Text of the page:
What is Passive Solar Energy?
Passive solar is a type of architectural design which uses the sun’s energy to heat and cool a building. It differs from active solar in that the energy is not converted to electricity before it is used. Passive solar buildings don’t need fans or pumps in order to maintain an optimal temperature within a home. It’s possible to build a passive solar house for about the same price as a traditional house. Therefore, it offers a considerable cost savings over solar panels if you’re building a new home. However, a passive solar house design can be easily combined with active solar devices for maximum energy savings.
Passive solar houses can get most or all of their heating and cooling from the sun’s energy. It can also provide a significant amount of a home’s lighting, as well. This can dramatically lower a home owner’s energy bills, especially in climates that are very cold in the winter or very hot in the summer.
Passive solar houses are oriented on an east-west axis. One wall faces directly south, and has a large window area to let the in solar energy. The north side of the house typically has no windows or very small, heavily insulated windows. The east and west walls are proportionately smaller than the north and south. The house must have considerable thermal mass in the form of concrete masonry or water enclosed within a wall or roof pool.
Types of Passive Solar Heating Systems
There are three types of passive solar systems. In the direct gain passive solar system the sun’s energy directly heats the thermal mass within the building. Indirect gain passive solar systems have a thermal storage wall or roof pond which stands between the sun and the living space. It absorbs the heat from the sun and then radiates it into the house. Isolated gain passive solar systems use a thermal storage device that is isolated from the house. This often consists of a convective loop filled with water. Part of the loop is a solar collector. Another portion serves as a storage tank for the heated water. Isolated gain systems may also use a sun room to collect heat for redistribution through the house.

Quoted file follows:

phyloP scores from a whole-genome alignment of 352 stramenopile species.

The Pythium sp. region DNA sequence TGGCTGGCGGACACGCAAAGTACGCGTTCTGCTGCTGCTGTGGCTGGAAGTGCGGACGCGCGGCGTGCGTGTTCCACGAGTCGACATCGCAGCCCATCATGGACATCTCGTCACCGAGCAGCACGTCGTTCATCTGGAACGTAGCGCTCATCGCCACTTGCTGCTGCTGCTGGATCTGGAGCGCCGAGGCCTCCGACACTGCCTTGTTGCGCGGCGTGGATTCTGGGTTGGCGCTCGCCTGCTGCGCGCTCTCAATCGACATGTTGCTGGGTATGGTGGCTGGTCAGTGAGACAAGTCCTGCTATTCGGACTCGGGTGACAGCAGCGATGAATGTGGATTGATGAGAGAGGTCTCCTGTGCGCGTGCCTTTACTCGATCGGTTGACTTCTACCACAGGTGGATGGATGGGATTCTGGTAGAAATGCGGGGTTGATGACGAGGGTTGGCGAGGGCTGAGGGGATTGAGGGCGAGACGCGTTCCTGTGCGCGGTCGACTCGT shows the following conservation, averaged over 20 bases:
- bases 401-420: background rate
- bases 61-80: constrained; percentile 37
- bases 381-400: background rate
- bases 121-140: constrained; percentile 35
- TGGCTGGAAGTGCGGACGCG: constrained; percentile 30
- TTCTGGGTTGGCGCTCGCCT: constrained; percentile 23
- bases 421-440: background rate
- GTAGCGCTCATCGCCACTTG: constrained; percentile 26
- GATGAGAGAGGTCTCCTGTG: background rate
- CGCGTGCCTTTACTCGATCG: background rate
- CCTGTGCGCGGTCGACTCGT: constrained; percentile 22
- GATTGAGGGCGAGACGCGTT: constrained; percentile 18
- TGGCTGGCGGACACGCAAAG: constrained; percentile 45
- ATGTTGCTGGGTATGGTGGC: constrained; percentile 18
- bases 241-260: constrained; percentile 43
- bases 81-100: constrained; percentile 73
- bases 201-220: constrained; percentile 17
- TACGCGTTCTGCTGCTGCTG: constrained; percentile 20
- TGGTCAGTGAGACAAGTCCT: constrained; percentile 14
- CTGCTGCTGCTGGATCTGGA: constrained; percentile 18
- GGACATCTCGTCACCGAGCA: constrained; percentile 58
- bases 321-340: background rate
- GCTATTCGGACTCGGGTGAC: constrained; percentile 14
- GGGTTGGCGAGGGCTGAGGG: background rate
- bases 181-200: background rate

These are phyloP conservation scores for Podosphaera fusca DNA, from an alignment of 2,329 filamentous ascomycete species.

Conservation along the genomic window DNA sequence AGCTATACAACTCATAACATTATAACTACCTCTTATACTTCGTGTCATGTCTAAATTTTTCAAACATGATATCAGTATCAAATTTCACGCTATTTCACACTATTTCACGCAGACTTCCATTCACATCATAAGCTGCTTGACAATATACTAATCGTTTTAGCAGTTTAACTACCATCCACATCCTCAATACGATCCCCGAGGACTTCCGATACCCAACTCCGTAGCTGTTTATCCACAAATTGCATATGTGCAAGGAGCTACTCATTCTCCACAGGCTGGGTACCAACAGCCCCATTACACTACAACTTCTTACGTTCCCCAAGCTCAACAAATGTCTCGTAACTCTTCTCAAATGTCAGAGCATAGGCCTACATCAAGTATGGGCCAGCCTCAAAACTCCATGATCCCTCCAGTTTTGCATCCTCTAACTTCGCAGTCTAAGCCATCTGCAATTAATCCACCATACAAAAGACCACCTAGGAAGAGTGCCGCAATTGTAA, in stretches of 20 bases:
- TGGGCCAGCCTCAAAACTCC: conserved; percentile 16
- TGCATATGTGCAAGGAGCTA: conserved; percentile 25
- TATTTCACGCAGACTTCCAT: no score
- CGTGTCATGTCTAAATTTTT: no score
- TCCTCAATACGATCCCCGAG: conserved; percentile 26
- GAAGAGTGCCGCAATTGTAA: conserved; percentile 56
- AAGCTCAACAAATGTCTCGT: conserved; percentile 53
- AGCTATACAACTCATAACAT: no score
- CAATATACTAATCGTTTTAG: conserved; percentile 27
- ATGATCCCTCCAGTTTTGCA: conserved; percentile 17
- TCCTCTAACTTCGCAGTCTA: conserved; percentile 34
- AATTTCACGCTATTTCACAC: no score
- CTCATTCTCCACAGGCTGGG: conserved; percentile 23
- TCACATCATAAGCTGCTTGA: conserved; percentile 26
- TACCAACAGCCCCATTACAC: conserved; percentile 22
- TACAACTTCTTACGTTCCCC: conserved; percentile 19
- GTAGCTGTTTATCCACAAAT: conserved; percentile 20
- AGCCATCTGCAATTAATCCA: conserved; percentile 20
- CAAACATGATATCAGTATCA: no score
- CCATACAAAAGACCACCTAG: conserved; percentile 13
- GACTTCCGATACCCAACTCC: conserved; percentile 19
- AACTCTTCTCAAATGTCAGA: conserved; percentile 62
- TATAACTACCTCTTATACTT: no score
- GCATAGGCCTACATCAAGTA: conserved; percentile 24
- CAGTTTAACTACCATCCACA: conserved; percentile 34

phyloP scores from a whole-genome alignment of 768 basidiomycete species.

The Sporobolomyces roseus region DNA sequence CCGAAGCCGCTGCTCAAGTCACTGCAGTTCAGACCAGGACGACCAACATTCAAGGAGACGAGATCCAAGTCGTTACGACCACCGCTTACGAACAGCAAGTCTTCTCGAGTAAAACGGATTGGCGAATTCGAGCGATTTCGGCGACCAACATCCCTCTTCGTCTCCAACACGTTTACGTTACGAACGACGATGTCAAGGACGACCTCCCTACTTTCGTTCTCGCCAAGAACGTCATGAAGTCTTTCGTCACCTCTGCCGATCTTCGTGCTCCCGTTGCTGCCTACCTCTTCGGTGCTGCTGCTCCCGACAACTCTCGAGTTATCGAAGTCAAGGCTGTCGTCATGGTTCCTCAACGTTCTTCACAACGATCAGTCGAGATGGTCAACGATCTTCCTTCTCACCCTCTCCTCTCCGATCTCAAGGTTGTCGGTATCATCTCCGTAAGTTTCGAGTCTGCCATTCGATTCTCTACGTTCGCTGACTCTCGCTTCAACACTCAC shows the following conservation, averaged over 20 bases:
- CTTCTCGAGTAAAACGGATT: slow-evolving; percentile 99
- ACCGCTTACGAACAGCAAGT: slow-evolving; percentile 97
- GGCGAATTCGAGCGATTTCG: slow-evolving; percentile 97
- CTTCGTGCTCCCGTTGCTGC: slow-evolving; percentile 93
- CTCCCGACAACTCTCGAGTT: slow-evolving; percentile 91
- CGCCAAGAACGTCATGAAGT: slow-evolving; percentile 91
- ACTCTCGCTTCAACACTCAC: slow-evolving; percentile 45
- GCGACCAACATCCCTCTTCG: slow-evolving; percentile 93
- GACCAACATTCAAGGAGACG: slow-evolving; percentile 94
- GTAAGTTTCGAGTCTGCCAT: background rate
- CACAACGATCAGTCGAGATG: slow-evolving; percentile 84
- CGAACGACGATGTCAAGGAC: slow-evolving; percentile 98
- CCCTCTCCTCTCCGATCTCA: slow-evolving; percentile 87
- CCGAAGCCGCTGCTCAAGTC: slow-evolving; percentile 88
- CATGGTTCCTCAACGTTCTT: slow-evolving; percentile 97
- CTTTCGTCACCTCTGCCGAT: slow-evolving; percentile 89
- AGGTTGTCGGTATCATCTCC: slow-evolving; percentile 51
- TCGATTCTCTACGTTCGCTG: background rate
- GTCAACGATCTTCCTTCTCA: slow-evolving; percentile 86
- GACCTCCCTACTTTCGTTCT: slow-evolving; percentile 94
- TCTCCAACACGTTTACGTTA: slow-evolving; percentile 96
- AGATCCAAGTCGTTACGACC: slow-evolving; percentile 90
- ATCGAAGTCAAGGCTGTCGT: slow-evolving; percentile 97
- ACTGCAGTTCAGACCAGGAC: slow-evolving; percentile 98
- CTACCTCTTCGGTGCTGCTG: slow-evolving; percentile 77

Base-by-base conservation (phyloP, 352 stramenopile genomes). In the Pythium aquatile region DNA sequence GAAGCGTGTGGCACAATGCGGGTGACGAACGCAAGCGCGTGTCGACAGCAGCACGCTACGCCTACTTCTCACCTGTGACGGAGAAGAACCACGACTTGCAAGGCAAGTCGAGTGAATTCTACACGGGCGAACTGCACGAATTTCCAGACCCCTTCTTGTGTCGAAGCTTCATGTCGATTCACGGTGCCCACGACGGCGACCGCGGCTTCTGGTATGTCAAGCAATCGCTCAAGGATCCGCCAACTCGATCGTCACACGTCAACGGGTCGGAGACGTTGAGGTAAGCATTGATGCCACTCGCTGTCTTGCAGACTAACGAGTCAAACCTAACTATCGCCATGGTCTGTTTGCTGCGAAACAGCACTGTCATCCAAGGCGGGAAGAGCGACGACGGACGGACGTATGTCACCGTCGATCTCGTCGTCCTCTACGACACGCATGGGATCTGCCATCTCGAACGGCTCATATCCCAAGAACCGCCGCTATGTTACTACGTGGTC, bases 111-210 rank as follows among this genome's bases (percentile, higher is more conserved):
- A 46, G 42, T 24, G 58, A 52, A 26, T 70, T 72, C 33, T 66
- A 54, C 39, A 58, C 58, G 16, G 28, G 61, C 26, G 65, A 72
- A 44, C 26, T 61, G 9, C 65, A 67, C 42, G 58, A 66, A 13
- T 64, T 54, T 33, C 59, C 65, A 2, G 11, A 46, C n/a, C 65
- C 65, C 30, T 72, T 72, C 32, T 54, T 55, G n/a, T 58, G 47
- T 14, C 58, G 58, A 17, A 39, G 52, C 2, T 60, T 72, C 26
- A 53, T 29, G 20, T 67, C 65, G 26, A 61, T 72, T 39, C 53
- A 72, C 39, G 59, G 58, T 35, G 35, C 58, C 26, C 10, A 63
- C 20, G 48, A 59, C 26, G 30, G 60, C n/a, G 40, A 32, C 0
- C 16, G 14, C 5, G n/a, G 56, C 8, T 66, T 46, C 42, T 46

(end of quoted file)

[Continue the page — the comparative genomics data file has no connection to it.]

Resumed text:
Cooling a House with Passive Solar Methods
Eaves and deciduous trees on the south side of the house can help to provide cooling during the summer. Also, eliminating the windows on the western wall can help. Thermal mass is also helpful to prevent a house from heating up during the day, since it takes time for the mass to absorb and radiate its heat energy within the home. Roof ponds also aid with cooling in hot climates when the pond’s surface is exposed to the night air. Utilizing natural ventilation is helpful in dry climates which experience low temperatures at night. Installing low-e window tinting film can also help to keep a house cool in hot climates. Using a light-colored surface in the walls which are most impacted by the sun in summer will also provide considerable cooling.There is also a high-tech reflective ceramic paint additive that can reflect heat, preventing it from entering your home.
Other Passive Solar Devices and Resources
Passive solar water heaters are also available on the market that get their heat directly from solar energy. Typically, these devices are flat and slender, with the water held in coils which have been painted black for the best heat gain. They are typically more expensive than electric or gas water heaters. However, they can save users a tremendous amount of money on hot water over time.
You can purchase inexpensive passive solar house plans on the Web. You can also hire an architect to design your passive solar house for you. Some custom home designers also specialize in passive solar construction.
Passive solar has the potential to revolutionize the house market. If used in both homes and businesses, it could help to end the current global energy crisis.
For more information on saving energy in your home, read Save on Electricity: Store Cold Energy in Your Refrigerator. For more ideas about using renewable energy, read Small Wind Turbines for the Home.
Edward Mazria, “The Passive Solar Energy Book.” Rodale Press, 1979.
“EERE Consumer’s Guide: Passive Solar Home Guide.” U.S. Department of Energy Website.
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